Slow Reads - August

Gerard Woodward's August, published in 2001 in the UK, is our August Slow Reads recommendation.

By Patricia Bochi

For the last month of our summer escape, we travel across the Pond to England and Wales, with Gerard Woodward’s novel August.

Gerard Woodward (1961-) is an English poet and novelist whose work explores issues of domesticity and family relations.

August is the first book in a trilogy (I’ll Go to Bed at Noon and Curious Earth). It was published in 2001 in the UK and 2008 in the US, and was shortlisted for the Whitbread Book Award.



August follows the Jones family, who leave their London home to pitch a tent in the same field, in Wales, every August, from 1955 to 1970. In relating the trials and tribulations of the Jones family, the novel captures in their nuances the highs and lows, the quirks and the growing pains of the family as both an entity, a clan and as individuals.


“Gerard Woodward’s first novel … explore[s] the history of one family’s development over 15 years (1955 to 1970). The Joneses are a passionate crew, and the tale follows their changing relationships with themselves and their chosen place of summer sanctuary – a tent in a luscious field on the foothills of Wales.”

“Changes, internal or external, however, are not always desirable. While the Joneses are keen to note minor alterations on the farm where they plant themselves – new fences, new cow-houses, even new shops – they are also keen to return to a paradise of continuity where the sense of being together as a happy family unit is reiterated and renewed.”

“As the years pass, however, there is a deepening sense in each of the clan that, like the metaphorical seasons of one’s life, this type of summer retreat needs to be outgrown. ‘If it [heaven] went on for ever, paradise, then it would never change. If it never changed there would never be any need to remember it.’”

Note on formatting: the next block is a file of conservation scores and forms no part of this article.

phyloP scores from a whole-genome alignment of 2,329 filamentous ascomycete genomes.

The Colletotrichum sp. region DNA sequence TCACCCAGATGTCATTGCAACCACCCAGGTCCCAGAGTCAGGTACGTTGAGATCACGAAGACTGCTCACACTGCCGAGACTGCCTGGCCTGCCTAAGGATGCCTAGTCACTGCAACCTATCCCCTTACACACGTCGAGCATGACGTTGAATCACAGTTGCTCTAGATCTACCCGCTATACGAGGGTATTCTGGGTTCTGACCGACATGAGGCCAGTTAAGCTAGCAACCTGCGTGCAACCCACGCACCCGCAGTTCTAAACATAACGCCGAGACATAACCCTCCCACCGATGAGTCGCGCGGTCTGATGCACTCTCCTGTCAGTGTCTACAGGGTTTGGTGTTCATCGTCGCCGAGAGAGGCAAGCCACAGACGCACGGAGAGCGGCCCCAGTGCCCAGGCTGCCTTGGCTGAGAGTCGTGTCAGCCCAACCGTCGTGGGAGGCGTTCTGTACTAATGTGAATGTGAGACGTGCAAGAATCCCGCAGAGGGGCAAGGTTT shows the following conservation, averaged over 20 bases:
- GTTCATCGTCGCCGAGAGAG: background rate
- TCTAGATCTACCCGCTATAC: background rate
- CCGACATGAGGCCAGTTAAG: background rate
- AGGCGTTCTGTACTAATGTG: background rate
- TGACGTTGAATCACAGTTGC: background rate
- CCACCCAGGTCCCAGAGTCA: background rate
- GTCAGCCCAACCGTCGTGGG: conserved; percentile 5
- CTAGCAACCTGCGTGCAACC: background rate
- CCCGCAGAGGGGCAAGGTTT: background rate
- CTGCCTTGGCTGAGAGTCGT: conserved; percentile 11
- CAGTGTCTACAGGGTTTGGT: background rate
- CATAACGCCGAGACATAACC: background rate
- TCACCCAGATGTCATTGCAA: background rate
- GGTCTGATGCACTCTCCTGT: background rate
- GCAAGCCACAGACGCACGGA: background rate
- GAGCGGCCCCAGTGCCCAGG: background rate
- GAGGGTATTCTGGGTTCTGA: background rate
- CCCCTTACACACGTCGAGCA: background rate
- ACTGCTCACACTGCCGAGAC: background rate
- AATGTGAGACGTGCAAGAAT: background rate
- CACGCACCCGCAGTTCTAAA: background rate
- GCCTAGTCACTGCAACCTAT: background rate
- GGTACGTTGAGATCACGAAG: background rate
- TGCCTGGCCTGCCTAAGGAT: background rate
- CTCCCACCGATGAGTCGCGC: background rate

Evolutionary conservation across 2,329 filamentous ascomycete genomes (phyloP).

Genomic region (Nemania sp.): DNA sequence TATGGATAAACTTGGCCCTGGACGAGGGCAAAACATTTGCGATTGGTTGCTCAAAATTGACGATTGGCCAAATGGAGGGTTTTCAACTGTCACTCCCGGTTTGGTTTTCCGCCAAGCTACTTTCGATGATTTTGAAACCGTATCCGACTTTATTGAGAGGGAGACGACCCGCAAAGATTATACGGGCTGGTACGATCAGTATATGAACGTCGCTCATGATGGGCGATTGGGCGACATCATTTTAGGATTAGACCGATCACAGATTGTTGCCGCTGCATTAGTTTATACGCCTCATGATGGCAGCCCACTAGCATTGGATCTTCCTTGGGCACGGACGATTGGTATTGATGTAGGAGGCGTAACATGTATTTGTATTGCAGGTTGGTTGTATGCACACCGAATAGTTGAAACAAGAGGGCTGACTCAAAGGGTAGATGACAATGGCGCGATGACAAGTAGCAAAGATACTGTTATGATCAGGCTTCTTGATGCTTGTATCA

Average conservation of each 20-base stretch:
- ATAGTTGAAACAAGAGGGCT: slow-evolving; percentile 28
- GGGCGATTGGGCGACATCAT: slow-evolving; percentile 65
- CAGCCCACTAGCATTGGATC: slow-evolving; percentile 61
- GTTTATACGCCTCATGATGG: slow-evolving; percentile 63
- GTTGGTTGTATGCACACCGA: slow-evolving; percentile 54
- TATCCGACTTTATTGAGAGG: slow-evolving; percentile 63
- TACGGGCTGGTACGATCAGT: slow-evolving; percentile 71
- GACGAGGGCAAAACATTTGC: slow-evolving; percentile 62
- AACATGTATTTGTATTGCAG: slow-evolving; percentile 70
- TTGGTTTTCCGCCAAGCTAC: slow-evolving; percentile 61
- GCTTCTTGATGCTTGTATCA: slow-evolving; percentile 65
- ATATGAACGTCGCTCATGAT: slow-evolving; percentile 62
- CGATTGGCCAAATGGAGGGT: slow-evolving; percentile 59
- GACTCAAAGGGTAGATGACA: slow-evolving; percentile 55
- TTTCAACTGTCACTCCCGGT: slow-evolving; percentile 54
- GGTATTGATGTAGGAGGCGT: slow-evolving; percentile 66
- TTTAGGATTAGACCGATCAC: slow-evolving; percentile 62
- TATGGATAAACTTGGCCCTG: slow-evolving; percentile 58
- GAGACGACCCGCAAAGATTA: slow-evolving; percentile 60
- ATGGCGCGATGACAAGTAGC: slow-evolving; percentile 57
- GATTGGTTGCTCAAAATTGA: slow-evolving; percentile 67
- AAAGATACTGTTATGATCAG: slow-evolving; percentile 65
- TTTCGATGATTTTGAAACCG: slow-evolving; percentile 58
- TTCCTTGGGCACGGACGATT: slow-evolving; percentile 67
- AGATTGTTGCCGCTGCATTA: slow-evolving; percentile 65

“August might sound like a depressing romp through the murkier side of a dysfunctional family holiday, but it is a striking and impressive work and a rare find among first novels. Woodward, an award-winning poet, has a precise talent for creating a vivid collage of landscape and people, and he paints them against a subtle, but not intrusive, backdrop of a post-war Britain emerging into the chaos of the Sixties.”

(Selina Mills, The Observer, Saturday 4 August 2001)

“The novel differs from most other studies of dysfunctional families because the writing is so compelling–filled with thoughtful descriptions, unique imagery, and careful observations, every word perfect. And even though the focus is firmly domestic, without much focus on the world at large (except as the family represents universal problems of all families), Woodward wields his pen like a stiletto, cutting to the quick and exposing the innermost thoughts and feelings of the characters, often with dark humor.”

(Mary Whipple, Mostly Fiction Book Reviews, February 17, 2009)

“… the bulk of August is a study of what makes the everyday (albeit, somewhat twisted) extraordinary. He achieves this through a meticulous attention to detail that never wanes, be it descriptions of the Wales countryside and mountains, the neighborhood where the Joneses live in London, the social interactions on the August holidays or the trials and tribulations that occur inside any family with four offspring.”

(KevinfromCanada blog, March 11, 2012)

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